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Is it so bad to ask someone to take off their shoes in your home?

(563 Posts)
BlueVernis Wed 05-Dec-12 11:58:21

As huge row has broken out between my sister inlaw (SIL) and myself, after I asked her to take of her shoes when she came to my house!
She came over with a few other inlaws late one night as they were passing by. It was raining outside and we have carpet in our living room, which is quite new. Also, my kids like to play on the living room carpet.
My SIL came in and I asked her if she could take her shoes off. She told me that it was a hassle to take of her shoes. I just looked at her and said in a half joke-half serious way that I would have to get some kitchen roll and wipe her shoes then. Then I left her in the hallway and went to the kitchen to put the kettle on.
A few minutes later I heard her screaming at DH in the hallway, saying that I insulted her by not allowing her into my home and I have no right to ask her to take her shoes off as she is the older SIL. She rang my MIL and was going on and on that I had insulted her etc.
She then went outside, shouting and yelling (I'm sure the neighbours loved it!) and sat in the car and refused to come in.
I'm fuming with her behaviour as I don't think my request was wrong. I have been brought up to take off my shoes in other people's homes, and I even make my kids do the same, whether the house they go to are carpeted or laminated.
Was I being unreasonable?

schnauzerfan Wed 05-Dec-12 12:14:56

YOUR house, YOUR rules. You sil sounds like a drama queen.

HELPMyPooIsStuck Wed 05-Dec-12 12:15:01

I automatically take shoes off when I go into any house, maybe I'm weird ??confused

SantaWearsGreen Wed 05-Dec-12 12:15:49

I don't understand why people think it is rude to ask. Every house is different- some are shoes off and some don't care. It is manners to ask whether you need to take your shoes off, some people just take them off anyway.

My good friend always takes hers off, as does my nanna because they see it as manners. If I am asked to before I get chance to ask then whatever, simply take my shoes off- its no biggy! Its hardly a big task.. I've always grown up mainly around shoes off houses, that is normal to me! Its polite..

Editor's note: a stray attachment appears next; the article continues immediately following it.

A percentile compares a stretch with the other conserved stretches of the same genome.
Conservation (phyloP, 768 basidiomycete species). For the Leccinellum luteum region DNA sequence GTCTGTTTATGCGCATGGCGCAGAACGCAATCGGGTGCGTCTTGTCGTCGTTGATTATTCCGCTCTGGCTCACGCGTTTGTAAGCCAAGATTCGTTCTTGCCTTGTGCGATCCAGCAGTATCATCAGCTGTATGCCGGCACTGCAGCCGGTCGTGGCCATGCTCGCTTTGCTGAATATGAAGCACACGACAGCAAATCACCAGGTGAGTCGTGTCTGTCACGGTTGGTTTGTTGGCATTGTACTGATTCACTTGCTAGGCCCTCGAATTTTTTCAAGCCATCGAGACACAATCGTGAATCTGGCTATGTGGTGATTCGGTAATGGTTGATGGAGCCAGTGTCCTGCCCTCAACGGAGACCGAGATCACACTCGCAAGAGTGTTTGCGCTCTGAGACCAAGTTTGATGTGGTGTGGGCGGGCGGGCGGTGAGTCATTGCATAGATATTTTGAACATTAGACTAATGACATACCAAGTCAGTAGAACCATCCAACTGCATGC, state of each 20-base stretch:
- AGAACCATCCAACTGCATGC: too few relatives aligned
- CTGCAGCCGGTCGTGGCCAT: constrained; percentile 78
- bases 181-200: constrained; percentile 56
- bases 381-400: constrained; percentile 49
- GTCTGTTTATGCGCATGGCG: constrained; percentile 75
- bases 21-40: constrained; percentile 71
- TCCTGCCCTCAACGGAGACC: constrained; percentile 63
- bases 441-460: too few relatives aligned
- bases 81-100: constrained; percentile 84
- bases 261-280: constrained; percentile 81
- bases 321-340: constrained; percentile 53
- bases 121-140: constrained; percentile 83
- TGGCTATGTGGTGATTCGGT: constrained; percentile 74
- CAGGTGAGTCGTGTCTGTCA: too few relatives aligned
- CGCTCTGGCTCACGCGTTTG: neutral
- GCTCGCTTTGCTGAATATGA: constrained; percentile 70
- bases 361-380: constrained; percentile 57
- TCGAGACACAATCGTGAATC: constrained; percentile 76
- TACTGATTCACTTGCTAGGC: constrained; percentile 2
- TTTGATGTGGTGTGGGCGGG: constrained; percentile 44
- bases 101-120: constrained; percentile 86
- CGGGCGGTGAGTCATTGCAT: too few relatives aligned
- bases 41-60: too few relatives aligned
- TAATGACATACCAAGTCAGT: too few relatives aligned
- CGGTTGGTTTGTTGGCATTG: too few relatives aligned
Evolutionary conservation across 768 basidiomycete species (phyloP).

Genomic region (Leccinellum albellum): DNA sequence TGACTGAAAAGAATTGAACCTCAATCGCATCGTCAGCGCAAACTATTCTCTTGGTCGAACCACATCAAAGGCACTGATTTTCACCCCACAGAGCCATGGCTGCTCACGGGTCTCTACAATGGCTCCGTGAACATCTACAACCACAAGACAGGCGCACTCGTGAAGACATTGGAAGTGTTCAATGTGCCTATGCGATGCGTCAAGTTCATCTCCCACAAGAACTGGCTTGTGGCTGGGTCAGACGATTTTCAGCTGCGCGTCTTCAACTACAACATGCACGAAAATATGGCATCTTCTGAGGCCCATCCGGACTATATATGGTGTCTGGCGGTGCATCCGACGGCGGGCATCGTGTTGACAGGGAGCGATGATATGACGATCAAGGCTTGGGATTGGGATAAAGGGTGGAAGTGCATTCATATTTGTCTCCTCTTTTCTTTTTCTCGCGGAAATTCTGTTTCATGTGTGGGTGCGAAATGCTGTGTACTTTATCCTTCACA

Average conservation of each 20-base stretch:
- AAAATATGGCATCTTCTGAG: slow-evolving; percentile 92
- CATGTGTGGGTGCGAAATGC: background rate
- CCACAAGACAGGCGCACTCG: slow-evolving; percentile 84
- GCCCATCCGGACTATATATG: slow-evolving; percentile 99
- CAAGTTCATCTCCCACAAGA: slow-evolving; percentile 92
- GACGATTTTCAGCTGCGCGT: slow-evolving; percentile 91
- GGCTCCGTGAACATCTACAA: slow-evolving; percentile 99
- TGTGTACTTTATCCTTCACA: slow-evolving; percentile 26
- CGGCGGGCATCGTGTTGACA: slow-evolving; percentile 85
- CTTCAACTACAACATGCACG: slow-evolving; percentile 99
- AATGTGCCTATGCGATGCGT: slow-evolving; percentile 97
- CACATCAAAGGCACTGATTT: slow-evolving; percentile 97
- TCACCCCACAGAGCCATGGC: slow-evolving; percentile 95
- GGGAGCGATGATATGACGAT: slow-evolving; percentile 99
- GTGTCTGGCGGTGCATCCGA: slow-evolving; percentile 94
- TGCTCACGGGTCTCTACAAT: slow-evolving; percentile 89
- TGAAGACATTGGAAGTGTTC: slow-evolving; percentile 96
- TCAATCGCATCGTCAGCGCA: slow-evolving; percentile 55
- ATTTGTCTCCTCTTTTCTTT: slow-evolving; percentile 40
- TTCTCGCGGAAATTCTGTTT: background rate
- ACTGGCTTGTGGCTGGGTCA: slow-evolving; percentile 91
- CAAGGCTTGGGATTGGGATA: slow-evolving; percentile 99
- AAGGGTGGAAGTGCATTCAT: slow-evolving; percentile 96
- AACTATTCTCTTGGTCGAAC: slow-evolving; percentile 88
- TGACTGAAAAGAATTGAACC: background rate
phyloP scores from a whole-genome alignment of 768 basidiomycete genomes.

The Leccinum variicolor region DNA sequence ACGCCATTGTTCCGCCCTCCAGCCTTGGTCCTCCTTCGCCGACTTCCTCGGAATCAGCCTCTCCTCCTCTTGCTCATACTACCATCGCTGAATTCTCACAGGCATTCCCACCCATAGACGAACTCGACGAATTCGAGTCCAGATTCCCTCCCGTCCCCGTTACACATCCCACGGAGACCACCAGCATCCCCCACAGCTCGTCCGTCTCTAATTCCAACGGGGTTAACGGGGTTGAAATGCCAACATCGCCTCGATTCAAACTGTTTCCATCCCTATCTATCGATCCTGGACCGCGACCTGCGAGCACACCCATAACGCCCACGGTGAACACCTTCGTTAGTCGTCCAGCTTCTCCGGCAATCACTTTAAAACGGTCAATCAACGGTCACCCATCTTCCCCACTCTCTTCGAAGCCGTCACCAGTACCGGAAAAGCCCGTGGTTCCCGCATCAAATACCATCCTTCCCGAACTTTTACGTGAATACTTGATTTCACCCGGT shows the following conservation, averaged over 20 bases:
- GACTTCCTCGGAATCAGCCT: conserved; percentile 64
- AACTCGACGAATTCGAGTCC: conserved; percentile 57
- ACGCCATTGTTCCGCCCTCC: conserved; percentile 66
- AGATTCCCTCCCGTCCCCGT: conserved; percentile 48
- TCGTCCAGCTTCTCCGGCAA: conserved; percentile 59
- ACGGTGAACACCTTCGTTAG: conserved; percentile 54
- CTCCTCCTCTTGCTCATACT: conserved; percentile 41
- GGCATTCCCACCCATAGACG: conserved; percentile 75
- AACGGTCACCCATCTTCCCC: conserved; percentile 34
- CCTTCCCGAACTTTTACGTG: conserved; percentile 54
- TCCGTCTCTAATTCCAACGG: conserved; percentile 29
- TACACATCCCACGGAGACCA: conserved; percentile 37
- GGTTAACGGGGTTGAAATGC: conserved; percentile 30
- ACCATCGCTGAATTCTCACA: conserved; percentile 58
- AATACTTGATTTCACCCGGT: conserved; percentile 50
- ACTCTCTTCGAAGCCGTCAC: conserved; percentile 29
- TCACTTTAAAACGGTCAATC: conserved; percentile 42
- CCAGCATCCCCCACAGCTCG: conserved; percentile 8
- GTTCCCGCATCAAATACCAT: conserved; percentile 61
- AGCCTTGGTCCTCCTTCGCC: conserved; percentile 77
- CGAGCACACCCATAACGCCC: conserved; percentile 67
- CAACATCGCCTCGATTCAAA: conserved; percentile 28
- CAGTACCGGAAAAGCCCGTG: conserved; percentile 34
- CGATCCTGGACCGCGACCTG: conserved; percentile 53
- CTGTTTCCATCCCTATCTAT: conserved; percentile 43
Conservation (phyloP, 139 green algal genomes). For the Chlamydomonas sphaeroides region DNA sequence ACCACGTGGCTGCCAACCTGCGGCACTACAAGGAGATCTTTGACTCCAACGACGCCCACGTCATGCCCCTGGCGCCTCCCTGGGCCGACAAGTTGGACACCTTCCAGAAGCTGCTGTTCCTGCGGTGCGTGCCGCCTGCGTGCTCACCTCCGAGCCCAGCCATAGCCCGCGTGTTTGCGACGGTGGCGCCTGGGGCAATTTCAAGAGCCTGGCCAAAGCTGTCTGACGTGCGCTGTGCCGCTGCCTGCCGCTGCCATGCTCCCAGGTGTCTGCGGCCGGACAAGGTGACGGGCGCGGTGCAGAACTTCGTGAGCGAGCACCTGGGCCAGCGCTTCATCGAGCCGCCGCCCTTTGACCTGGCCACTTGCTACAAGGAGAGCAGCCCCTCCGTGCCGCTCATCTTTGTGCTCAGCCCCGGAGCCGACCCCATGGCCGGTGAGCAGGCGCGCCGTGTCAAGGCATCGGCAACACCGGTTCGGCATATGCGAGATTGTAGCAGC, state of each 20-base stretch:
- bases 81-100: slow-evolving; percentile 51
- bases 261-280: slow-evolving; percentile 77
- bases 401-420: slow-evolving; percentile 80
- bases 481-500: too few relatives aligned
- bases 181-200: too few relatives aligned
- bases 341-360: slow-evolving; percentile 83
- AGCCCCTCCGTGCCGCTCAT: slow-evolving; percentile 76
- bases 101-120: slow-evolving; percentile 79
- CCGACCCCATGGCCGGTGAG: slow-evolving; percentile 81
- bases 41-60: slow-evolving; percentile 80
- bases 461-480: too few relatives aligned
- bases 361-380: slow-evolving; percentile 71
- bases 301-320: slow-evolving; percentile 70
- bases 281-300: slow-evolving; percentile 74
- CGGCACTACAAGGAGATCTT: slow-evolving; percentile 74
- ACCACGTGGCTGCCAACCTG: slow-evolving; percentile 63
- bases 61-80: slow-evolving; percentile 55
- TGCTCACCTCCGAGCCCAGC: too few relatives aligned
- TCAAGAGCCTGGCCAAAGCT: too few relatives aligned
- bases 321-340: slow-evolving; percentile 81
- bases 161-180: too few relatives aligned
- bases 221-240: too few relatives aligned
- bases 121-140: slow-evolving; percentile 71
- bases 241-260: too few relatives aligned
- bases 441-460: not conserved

Your sil sounds a bit off the rails.

Gooseysgirl Wed 05-Dec-12 12:16:16

I usually have no problem taking my shoes of when asked... Your house your rules.. (However when the person asking has a grotty dog that is allowed to roam about the house and thus the carpet is already wrecked it really annoys me.. I'm talking about YOU dsil!!!)

FellatioBellsOn Wed 05-Dec-12 12:16:20

I hate being told to take my shoes off when I go into people's houses. Obviously if I thought they were dirty I'd volunteer to do it myself, but I hate being told like a child. Just get a decent door mat, and chose sensible floor coverings.

However, I would never refuse, or query it if asked, and I think your SIL has behaved like a huffy spoilt child.

cozietoesie Wed 05-Dec-12 12:16:48

I nearly always have a supply of (freshly washed) different sized espadrilles around. Cheap, warm, easy to wash and also do a turn for slippers for overnight guests. I don't ask people to remove shoes (I've got wood floors and dark rugs) but if I did, I'd smooth it into an offer of espadrilles rather than a straight - 'off with the shoes'.

Your SIL was being ridiculous though. What a drama queen.

purplecrayon Wed 05-Dec-12 12:17:10

Shoes off in my house. I don't ask for shoes to be removed but if a visitor doesn't take their shoes off, they will never be invited back. It is very clear from the fact that nobody in my family is wearing shoes and that there is a rack of shoes that it isn't acceptable to me to wear shoes in my house.